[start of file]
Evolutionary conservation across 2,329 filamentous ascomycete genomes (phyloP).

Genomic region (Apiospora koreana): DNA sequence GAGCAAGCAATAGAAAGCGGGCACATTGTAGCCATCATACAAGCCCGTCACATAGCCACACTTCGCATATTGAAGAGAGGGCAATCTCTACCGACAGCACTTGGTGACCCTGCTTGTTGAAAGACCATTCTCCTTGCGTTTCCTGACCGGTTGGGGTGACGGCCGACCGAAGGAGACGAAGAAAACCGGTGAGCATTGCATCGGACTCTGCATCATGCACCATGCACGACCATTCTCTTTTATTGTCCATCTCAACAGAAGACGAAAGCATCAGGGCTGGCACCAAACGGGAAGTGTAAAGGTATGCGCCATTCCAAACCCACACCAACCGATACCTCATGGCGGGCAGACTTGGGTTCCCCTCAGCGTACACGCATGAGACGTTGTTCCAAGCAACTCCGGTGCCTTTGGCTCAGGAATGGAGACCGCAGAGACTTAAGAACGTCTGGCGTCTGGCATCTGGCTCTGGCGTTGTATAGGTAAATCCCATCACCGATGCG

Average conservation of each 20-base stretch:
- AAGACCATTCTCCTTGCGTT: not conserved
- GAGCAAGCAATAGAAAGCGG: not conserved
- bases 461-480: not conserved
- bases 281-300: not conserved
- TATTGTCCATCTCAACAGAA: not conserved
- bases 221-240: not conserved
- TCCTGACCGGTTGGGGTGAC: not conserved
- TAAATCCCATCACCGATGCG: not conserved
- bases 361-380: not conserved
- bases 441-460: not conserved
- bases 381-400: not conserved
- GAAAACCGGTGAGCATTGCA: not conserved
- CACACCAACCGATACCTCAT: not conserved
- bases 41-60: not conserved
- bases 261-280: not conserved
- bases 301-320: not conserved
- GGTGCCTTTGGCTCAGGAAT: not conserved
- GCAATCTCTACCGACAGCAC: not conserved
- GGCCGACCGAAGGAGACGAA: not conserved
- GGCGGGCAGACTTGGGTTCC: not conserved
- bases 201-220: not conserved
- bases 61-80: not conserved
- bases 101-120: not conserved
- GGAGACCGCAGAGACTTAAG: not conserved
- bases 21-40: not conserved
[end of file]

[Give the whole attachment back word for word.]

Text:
Evolutionary conservation across 2,329 filamentous ascomycete genomes (phyloP).

Genomic region (Apiospora koreana): DNA sequence GAGCAAGCAATAGAAAGCGGGCACATTGTAGCCATCATACAAGCCCGTCACATAGCCACACTTCGCATATTGAAGAGAGGGCAATCTCTACCGACAGCACTTGGTGACCCTGCTTGTTGAAAGACCATTCTCCTTGCGTTTCCTGACCGGTTGGGGTGACGGCCGACCGAAGGAGACGAAGAAAACCGGTGAGCATTGCATCGGACTCTGCATCATGCACCATGCACGACCATTCTCTTTTATTGTCCATCTCAACAGAAGACGAAAGCATCAGGGCTGGCACCAAACGGGAAGTGTAAAGGTATGCGCCATTCCAAACCCACACCAACCGATACCTCATGGCGGGCAGACTTGGGTTCCCCTCAGCGTACACGCATGAGACGTTGTTCCAAGCAACTCCGGTGCCTTTGGCTCAGGAATGGAGACCGCAGAGACTTAAGAACGTCTGGCGTCTGGCATCTGGCTCTGGCGTTGTATAGGTAAATCCCATCACCGATGCG

Average conservation of each 20-base stretch:
- AAGACCATTCTCCTTGCGTT: not conserved
- GAGCAAGCAATAGAAAGCGG: not conserved
- bases 461-480: not conserved
- bases 281-300: not conserved
- TATTGTCCATCTCAACAGAA: not conserved
- bases 221-240: not conserved
- TCCTGACCGGTTGGGGTGAC: not conserved
- TAAATCCCATCACCGATGCG: not conserved
- bases 361-380: not conserved
- bases 441-460: not conserved
- bases 381-400: not conserved
- GAAAACCGGTGAGCATTGCA: not conserved
- CACACCAACCGATACCTCAT: not conserved
- bases 41-60: not conserved
- bases 261-280: not conserved
- bases 301-320: not conserved
- GGTGCCTTTGGCTCAGGAAT: not conserved
- GCAATCTCTACCGACAGCAC: not conserved
- GGCCGACCGAAGGAGACGAA: not conserved
- GGCGGGCAGACTTGGGTTCC: not conserved
- bases 201-220: not conserved
- bases 61-80: not conserved
- bases 101-120: not conserved
- GGAGACCGCAGAGACTTAAG: not conserved
- bases 21-40: not conserved